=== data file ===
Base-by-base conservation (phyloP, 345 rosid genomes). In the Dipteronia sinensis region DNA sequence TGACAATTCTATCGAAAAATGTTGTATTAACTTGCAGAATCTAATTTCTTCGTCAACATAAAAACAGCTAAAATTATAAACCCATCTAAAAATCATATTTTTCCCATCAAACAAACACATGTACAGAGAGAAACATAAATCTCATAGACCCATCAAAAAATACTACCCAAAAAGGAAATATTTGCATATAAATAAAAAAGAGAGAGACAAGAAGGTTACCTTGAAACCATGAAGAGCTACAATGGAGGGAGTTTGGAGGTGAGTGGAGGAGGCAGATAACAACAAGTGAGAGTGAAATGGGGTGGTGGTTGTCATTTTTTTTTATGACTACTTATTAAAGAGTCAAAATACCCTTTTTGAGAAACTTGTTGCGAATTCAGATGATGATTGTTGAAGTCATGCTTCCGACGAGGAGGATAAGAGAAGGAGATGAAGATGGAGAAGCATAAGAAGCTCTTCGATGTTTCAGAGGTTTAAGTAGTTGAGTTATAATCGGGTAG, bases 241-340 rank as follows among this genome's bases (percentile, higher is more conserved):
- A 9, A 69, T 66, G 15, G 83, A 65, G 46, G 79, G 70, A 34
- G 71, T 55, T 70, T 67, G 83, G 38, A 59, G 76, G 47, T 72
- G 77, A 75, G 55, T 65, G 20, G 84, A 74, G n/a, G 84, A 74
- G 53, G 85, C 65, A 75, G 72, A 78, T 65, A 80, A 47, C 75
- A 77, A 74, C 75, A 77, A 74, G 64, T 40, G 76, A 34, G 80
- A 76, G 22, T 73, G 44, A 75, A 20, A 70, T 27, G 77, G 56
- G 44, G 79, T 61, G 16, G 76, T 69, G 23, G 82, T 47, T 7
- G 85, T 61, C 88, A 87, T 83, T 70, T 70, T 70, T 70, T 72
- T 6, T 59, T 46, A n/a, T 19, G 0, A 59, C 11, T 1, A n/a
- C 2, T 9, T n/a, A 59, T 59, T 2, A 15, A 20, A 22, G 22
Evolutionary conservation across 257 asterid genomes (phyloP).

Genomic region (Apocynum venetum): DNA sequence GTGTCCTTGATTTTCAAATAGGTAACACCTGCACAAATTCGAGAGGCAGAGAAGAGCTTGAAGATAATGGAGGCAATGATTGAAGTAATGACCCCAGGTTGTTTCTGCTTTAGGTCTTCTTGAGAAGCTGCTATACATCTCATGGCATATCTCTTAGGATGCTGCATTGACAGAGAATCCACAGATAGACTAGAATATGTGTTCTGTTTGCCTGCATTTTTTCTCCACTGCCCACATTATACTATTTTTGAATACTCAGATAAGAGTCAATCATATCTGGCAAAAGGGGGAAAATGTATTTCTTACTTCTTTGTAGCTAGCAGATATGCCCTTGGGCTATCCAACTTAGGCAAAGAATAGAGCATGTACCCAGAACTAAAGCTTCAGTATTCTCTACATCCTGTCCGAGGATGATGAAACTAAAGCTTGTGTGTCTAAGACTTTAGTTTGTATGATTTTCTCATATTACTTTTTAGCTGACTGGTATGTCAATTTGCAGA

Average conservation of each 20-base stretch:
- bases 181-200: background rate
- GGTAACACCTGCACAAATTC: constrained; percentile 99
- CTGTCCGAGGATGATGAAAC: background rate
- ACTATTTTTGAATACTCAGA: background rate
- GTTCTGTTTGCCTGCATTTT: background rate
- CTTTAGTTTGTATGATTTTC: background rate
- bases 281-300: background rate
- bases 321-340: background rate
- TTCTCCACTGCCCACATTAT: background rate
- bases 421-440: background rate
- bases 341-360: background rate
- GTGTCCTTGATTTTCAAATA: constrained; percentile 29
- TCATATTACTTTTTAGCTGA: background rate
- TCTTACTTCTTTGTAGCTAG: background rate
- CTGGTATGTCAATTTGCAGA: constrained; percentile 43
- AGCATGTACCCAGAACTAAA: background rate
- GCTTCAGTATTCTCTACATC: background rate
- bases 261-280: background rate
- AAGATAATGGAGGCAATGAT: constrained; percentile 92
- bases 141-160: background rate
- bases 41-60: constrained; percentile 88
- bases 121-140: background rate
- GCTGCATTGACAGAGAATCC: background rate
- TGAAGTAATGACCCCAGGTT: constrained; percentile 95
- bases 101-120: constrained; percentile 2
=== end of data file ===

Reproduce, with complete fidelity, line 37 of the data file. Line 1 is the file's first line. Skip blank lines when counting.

- GCTGCATTGACAGAGAATCC: background rate